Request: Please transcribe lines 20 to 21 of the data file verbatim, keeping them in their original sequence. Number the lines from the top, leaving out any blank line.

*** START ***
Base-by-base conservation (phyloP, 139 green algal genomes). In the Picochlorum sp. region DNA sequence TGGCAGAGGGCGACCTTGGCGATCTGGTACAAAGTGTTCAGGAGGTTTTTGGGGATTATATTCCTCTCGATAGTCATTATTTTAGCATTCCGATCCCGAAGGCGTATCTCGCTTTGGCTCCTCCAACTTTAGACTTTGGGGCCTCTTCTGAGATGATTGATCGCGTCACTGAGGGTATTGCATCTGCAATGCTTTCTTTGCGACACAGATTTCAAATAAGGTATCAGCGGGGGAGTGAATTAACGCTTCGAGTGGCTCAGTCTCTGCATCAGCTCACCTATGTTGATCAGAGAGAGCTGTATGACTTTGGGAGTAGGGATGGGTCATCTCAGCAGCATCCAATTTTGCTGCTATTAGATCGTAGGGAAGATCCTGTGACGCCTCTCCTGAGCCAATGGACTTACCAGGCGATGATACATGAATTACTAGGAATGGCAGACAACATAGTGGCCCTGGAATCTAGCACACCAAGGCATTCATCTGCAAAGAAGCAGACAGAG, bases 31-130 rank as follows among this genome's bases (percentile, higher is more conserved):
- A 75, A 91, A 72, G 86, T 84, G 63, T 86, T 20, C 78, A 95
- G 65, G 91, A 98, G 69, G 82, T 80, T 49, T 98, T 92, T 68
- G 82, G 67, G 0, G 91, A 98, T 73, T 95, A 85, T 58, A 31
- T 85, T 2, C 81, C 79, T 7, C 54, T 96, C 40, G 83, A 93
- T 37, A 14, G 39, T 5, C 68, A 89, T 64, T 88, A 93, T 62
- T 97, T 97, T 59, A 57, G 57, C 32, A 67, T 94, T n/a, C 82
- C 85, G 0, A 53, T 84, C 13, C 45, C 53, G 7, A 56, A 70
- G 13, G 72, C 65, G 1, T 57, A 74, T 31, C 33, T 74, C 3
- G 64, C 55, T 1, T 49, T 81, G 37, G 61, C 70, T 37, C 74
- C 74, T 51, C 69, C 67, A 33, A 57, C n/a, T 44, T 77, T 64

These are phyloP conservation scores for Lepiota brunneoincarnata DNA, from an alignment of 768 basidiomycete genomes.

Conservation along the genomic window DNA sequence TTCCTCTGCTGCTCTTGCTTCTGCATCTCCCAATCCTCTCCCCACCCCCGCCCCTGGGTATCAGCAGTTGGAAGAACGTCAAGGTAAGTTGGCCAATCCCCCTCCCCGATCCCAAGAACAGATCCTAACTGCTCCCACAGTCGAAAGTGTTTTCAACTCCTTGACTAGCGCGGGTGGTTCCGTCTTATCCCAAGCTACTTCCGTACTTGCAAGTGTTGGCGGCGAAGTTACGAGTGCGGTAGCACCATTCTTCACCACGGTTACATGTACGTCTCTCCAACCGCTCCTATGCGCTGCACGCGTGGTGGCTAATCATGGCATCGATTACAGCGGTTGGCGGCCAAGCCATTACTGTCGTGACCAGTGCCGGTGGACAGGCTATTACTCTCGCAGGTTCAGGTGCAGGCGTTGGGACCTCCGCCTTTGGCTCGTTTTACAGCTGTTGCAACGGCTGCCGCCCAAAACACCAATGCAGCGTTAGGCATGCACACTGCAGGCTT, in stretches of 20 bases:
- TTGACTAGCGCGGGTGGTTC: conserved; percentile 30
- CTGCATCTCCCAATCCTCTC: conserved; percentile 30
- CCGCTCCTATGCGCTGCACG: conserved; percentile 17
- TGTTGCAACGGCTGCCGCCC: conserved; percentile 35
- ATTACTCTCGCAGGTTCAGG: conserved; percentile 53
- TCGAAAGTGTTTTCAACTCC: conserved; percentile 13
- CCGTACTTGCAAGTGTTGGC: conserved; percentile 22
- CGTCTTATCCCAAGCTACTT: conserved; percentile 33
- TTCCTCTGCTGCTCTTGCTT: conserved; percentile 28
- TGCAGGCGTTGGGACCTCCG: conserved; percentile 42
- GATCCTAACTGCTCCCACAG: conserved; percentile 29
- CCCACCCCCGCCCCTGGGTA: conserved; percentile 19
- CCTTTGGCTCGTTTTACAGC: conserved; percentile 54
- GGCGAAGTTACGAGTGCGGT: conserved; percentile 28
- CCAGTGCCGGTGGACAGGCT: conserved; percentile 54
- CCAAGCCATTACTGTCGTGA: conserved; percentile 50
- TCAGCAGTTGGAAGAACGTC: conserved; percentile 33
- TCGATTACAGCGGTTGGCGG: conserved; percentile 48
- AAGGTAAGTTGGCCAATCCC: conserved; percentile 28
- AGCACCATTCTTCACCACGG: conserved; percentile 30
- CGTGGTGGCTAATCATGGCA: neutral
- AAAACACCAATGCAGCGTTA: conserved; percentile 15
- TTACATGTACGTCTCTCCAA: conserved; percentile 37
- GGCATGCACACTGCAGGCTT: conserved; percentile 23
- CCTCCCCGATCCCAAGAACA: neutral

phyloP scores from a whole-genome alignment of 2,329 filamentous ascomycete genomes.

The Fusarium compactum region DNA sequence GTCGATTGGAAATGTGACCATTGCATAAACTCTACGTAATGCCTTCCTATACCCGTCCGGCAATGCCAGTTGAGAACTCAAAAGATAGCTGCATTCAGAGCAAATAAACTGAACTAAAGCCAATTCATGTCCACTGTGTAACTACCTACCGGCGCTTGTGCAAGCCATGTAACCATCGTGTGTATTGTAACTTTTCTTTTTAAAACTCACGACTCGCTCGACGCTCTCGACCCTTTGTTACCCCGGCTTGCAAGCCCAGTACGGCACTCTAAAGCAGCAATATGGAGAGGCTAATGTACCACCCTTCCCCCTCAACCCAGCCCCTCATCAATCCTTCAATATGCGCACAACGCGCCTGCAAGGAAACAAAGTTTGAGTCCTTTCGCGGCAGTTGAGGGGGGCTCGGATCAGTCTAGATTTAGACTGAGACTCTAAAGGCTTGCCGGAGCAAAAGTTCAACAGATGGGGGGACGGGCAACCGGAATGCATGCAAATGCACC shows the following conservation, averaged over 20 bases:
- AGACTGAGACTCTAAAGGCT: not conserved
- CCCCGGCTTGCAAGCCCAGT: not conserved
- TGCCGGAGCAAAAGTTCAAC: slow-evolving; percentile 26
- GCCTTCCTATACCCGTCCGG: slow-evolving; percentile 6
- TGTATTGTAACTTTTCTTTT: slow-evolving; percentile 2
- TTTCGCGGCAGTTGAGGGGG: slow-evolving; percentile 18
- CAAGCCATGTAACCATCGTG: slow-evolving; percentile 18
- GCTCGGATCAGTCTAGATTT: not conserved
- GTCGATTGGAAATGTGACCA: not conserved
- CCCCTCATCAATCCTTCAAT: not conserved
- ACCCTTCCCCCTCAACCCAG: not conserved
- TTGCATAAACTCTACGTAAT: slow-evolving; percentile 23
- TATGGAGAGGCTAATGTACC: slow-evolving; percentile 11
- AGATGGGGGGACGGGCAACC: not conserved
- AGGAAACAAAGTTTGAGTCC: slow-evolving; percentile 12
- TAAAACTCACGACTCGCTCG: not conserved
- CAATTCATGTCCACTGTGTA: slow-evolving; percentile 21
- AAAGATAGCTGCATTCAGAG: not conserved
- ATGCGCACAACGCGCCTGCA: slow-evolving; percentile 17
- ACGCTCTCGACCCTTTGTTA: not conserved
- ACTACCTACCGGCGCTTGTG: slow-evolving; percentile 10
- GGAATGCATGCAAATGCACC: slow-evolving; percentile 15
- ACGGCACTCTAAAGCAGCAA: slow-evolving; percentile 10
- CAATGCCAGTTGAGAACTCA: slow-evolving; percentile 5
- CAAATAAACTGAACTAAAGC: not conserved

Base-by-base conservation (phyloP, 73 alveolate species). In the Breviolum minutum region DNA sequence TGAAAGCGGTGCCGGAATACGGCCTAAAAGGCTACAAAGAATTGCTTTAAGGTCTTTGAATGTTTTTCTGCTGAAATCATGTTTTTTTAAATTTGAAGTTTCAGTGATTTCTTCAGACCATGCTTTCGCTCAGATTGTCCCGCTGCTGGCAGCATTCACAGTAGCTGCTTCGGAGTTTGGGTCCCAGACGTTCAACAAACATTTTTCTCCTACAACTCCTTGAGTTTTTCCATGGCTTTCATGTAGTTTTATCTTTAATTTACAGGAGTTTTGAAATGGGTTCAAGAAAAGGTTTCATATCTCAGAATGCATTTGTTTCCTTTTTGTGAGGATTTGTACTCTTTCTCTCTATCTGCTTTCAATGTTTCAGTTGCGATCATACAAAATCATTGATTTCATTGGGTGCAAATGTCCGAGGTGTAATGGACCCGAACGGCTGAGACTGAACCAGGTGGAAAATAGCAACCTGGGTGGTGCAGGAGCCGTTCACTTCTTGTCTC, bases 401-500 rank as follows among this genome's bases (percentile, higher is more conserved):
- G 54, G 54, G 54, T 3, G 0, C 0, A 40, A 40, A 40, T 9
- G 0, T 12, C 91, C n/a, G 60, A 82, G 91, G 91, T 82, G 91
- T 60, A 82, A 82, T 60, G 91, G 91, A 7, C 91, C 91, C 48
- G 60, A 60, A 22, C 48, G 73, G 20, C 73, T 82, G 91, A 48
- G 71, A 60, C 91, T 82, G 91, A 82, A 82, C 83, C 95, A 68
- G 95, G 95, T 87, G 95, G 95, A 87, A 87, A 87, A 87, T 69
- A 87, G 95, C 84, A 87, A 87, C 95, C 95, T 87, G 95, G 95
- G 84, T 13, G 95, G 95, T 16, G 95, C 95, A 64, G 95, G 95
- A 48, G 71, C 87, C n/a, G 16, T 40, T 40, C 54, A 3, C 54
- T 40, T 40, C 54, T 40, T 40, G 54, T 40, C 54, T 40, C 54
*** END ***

- CCGTACTTGCAAGTGTTGGC: conserved; percentile 22
- CGTCTTATCCCAAGCTACTT: conserved; percentile 33